situated on a local street in china, ‘bamboo’s eatery’ by minggu design is imagined as a kind of dissipative architecture, a bamboo-made vessel that redefines the spatial order of restaurants. upon reaching the entrance or simply by catching a glimpse of the eatery from across, visitors are met with an impressive three-floor façade covered in long bamboo spreads. this clear-cut feature hints at the unique architectural language developed within the restaurant.
architectural façade of the restaurant entrance
minggu design has sculpted the interiors with a sense of navigational wonder by using the bamboo spreads as guiding points. indeed the linear extension at the main doorway breaks into a horizontal distribution that purposefully leads customers to the tea break area on the first floor. this space is embroidered with a homogenous latitude that restrains the area, hence forming a semi-space. tea sets are set alongside the bamboo fence to develop a continuous two-party relation. this feature ultimately comes to define the core function of the first level: the garden fence. meanwhile, the sticks rotate yet again into a lateral extension that connects the bar to the service area — ultimately leading to the elevator going up the second floor.
the garden fence is defined the core function on the ground floor
the walkway to level two is connected by staircases cladded with steel plates, attempting to keep a partially cool setting when interacting with a warm atmosphere. but essentially, it stands as a narrative that sets a sensation of independence right before going into another room. the tea break area on this floor is strategically placed next to windows for visual harmony. a part of the southern space is segmented into tea seats and an elevator lobby by applying interweaving bamboo arrays, horizontally and perpendicularly. the latter extend ti the east, only to end at the restroom zone by lifting up the water tank.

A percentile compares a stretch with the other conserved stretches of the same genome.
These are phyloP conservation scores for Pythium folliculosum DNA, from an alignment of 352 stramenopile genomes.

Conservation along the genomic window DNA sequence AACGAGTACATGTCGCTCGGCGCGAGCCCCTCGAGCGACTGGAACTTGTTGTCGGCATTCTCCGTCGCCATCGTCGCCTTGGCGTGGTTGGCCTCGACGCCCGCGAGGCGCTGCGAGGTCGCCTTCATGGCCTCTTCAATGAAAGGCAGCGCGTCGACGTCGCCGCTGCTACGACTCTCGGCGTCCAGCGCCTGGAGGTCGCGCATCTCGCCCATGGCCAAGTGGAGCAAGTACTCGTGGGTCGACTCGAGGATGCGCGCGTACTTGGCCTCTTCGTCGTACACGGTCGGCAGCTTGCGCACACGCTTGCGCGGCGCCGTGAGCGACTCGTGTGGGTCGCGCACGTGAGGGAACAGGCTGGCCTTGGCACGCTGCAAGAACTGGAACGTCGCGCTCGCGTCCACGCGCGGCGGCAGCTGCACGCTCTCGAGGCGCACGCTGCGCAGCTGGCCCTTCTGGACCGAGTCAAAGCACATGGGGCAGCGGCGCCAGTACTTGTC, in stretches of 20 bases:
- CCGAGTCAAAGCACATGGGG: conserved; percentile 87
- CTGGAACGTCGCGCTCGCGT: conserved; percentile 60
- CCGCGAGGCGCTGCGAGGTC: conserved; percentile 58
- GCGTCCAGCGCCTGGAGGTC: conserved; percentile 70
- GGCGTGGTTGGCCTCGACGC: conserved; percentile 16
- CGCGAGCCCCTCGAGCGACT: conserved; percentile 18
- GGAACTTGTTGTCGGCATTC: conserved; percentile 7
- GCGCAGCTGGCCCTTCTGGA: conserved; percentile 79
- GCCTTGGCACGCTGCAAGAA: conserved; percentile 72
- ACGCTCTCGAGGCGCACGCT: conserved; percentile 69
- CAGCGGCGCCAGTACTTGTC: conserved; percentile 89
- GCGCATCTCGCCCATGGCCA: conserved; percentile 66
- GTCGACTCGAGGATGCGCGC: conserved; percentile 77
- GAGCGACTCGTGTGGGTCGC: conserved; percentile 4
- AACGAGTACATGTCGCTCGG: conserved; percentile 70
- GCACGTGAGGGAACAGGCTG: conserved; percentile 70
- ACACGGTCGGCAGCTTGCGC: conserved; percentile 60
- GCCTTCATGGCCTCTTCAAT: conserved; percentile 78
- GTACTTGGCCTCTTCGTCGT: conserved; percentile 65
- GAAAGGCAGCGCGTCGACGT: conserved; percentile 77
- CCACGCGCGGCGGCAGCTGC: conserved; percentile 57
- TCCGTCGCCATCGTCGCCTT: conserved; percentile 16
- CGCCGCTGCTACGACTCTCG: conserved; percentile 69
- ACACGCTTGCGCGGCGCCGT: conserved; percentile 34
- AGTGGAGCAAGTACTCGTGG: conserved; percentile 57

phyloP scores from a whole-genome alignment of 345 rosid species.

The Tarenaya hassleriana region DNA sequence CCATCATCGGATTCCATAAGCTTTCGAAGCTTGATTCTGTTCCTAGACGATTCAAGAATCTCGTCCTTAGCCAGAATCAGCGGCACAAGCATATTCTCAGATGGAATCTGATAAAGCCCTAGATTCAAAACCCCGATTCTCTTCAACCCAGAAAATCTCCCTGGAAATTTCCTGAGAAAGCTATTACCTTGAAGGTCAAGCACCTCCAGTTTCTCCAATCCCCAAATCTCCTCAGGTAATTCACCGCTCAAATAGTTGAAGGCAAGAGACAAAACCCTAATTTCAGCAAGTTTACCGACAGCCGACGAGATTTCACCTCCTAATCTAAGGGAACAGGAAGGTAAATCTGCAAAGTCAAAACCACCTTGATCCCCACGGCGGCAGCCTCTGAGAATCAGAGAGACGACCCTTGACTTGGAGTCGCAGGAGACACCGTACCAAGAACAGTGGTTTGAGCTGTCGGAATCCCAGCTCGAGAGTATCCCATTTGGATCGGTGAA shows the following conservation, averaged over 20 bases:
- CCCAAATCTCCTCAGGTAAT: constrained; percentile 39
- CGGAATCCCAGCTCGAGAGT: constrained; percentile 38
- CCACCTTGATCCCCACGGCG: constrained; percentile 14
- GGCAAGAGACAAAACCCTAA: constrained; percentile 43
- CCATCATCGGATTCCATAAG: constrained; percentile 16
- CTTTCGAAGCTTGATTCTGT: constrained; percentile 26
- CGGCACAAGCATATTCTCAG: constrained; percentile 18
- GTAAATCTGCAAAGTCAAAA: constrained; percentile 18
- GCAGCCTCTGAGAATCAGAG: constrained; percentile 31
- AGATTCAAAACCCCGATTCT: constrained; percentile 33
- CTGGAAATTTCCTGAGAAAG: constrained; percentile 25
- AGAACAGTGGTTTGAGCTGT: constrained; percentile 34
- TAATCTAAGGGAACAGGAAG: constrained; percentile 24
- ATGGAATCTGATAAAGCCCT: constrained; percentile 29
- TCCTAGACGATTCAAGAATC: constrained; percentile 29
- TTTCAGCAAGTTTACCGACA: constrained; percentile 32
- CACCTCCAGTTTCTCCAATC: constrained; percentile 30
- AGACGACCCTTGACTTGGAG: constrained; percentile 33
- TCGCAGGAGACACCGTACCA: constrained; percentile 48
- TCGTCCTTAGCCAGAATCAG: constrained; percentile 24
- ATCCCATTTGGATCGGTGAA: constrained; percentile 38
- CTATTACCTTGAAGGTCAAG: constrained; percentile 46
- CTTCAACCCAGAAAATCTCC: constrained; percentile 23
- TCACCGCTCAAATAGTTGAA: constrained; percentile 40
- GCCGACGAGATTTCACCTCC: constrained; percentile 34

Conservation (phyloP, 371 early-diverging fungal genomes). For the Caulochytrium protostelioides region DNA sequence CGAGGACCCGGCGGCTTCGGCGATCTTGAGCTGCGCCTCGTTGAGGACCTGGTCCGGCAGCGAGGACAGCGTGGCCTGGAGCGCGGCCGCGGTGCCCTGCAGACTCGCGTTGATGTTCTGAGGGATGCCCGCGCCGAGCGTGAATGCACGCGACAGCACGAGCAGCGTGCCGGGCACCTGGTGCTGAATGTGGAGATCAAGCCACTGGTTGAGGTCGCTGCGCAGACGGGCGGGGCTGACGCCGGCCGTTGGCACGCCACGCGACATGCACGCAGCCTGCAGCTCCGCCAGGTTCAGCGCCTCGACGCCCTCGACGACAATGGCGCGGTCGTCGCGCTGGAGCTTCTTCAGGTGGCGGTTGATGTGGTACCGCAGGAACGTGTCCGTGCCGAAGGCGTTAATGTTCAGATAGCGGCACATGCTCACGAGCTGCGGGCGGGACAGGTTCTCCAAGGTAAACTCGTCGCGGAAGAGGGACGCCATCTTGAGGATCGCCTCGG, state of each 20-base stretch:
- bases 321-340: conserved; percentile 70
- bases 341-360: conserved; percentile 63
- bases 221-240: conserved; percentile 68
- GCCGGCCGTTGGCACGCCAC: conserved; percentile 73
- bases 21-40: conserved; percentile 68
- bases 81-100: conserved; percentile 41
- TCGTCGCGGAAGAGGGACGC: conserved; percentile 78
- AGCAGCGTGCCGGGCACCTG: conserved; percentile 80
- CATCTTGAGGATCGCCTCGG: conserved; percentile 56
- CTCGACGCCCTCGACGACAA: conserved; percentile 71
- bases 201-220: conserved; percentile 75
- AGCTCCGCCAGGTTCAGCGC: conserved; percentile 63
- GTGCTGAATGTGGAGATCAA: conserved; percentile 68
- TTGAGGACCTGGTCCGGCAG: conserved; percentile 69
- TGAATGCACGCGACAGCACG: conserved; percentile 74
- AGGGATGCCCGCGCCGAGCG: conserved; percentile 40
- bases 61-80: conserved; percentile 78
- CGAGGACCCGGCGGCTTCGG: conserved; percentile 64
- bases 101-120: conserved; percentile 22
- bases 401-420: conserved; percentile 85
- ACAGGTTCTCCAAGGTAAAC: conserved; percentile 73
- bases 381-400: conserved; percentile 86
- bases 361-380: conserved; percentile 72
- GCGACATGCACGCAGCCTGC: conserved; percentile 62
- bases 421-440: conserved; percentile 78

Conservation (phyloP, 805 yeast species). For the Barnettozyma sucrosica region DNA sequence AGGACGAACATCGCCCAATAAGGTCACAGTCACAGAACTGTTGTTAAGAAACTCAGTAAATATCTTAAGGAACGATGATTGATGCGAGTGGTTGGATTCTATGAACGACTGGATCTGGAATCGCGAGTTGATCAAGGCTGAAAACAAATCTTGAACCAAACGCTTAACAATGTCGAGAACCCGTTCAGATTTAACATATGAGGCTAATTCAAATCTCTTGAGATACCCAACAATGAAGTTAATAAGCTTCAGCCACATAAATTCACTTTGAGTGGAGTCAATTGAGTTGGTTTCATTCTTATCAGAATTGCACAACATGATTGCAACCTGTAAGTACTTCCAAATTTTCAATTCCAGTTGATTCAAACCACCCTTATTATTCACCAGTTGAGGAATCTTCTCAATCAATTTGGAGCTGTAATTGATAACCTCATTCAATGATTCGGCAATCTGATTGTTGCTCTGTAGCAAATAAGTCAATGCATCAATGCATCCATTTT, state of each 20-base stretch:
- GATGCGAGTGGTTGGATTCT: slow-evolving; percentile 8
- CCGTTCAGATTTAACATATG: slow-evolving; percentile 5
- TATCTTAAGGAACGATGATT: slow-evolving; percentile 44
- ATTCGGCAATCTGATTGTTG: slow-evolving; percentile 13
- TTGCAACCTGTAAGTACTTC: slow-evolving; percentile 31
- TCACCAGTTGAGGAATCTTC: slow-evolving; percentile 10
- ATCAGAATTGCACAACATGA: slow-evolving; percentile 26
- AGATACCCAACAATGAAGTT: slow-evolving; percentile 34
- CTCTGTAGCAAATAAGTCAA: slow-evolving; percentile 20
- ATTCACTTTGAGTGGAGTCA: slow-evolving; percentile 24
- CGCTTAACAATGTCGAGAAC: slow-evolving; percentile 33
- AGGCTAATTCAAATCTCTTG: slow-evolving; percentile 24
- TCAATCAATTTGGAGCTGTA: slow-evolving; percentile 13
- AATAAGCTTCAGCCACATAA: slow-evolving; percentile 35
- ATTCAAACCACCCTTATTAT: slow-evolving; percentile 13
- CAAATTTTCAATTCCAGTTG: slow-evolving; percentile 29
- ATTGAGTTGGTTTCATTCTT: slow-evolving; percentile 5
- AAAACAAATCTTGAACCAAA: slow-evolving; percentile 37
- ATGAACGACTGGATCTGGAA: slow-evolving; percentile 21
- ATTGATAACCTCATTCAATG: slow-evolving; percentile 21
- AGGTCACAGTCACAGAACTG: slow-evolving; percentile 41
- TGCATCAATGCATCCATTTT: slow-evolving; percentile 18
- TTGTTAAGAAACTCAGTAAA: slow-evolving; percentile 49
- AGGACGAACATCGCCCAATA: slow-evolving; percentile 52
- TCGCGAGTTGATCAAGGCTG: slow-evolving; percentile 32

overview of the bamboo’s eatery at the entrance
all rooms of the third floor combine into a free-running teahouse, east and west. in addition, a walkway centralizes the entire level — making a slight turn on the north and south. a ‘thatched cottage’ architecture stands there, with its eaves hanging down and bamboo windows raised up from the inside out. in the long and narrow corridor, natural light is introduced to create a walking experience bathed in tranquil exploration. finally, combining the gridded bamboo fence with daylight filtering, an overlap of shadows provide temporary darkness to the space.
staircases are cladded in steel plates to offer a sense of ‘cooling’ against the warm atmosphere
the washroom on the second floor, where water flows through bamboo-made tubes
tea break area on the second floor is placed next to the windows for visual harmony
teahouse on the third floor is set as a more intimate meeting space
visual intersection on the third floor corridor
the walkway centralizes the entire space of the third floor
edited by: lea zeitoun | designboom